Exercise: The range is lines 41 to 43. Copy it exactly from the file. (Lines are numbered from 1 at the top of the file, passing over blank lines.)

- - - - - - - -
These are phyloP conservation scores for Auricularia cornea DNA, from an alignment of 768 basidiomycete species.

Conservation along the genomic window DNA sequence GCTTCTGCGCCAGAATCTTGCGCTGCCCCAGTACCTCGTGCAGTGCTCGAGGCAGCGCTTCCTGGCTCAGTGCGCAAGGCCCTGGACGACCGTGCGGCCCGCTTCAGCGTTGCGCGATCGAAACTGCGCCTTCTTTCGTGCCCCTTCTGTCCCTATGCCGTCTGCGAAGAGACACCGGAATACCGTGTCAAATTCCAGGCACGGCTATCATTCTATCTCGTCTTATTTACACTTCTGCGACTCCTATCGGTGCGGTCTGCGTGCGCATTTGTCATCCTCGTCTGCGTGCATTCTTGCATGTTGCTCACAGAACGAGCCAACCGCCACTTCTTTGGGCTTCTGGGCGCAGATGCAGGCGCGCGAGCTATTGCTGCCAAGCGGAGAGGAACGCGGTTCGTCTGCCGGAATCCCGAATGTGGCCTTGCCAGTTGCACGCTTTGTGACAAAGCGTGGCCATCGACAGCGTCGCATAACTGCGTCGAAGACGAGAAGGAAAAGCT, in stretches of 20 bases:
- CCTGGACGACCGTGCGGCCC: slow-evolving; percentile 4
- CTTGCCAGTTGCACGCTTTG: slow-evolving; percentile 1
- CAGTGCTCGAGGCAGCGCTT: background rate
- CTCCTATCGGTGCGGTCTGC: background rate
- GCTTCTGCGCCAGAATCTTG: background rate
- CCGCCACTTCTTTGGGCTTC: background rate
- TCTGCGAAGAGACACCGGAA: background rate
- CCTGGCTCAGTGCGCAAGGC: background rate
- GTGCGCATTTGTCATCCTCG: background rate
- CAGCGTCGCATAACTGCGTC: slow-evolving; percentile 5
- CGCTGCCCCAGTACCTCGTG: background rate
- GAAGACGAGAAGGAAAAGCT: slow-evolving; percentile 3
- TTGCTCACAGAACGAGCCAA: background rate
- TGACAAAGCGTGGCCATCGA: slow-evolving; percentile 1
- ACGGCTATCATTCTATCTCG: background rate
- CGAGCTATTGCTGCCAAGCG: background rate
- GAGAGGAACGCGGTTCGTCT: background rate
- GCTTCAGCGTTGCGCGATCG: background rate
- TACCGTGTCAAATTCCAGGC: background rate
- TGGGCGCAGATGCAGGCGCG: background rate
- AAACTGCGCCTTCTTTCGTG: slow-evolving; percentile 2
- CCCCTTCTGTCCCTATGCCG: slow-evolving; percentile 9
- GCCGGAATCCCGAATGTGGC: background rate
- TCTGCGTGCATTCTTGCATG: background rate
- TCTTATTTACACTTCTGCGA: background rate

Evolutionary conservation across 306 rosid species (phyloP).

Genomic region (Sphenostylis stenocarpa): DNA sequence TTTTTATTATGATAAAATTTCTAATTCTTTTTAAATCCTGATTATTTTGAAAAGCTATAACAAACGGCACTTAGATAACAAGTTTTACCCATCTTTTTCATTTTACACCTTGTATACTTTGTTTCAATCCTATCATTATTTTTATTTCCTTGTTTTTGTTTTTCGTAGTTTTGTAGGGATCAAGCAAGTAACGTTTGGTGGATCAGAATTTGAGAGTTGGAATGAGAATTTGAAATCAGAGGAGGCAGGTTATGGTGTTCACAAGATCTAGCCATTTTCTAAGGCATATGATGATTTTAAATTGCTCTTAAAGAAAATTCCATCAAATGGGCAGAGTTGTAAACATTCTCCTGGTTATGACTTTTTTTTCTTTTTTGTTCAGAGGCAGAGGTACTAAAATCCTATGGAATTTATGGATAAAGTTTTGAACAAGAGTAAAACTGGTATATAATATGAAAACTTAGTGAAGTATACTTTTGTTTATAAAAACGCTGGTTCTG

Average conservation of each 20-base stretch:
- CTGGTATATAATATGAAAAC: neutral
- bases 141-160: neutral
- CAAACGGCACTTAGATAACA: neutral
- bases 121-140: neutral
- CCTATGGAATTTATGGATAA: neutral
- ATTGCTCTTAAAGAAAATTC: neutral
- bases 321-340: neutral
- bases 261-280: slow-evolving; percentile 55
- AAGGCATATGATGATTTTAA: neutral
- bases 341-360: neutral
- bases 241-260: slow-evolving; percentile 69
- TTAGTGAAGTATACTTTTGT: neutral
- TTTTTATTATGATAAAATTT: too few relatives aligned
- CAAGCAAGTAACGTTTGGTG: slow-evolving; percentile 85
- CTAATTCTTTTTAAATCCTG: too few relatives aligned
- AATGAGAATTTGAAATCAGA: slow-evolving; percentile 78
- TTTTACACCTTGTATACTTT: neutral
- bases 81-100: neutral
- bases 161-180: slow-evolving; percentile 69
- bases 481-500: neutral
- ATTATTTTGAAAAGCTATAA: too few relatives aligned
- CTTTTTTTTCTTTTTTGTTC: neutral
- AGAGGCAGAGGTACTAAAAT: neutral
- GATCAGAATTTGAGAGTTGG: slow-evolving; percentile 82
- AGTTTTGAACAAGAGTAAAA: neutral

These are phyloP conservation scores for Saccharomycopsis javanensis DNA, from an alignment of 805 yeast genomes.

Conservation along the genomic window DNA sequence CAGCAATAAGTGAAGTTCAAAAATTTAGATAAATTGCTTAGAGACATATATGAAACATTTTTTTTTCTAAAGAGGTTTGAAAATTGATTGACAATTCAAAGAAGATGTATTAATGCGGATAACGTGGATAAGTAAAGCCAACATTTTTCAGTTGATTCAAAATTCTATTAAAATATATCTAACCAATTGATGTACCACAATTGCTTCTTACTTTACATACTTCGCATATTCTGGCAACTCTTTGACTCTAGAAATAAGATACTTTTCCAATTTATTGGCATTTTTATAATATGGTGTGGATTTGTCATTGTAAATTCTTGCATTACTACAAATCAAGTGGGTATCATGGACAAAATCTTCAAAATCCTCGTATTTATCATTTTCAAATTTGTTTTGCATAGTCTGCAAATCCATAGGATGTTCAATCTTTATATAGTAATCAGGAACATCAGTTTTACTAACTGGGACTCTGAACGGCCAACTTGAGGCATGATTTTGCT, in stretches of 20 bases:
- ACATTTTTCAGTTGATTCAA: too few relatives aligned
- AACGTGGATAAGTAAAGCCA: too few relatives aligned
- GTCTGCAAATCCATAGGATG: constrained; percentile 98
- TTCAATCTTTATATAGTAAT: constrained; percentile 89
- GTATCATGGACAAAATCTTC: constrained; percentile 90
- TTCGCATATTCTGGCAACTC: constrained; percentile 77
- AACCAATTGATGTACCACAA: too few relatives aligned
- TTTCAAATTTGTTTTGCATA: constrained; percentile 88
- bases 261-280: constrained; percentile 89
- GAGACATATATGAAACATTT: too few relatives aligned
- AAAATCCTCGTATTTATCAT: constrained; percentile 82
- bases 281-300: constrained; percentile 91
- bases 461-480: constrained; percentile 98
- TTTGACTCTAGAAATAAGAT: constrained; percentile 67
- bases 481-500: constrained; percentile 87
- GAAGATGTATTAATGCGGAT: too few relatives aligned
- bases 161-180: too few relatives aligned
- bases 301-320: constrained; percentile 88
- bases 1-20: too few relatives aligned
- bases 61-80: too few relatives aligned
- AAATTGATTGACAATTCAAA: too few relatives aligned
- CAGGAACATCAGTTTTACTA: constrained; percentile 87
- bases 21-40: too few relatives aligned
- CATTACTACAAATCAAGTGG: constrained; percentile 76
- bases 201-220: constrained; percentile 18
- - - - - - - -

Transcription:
- bases 241-260: slow-evolving; percentile 69
- TTAGTGAAGTATACTTTTGT: neutral
- TTTTTATTATGATAAAATTT: too few relatives aligned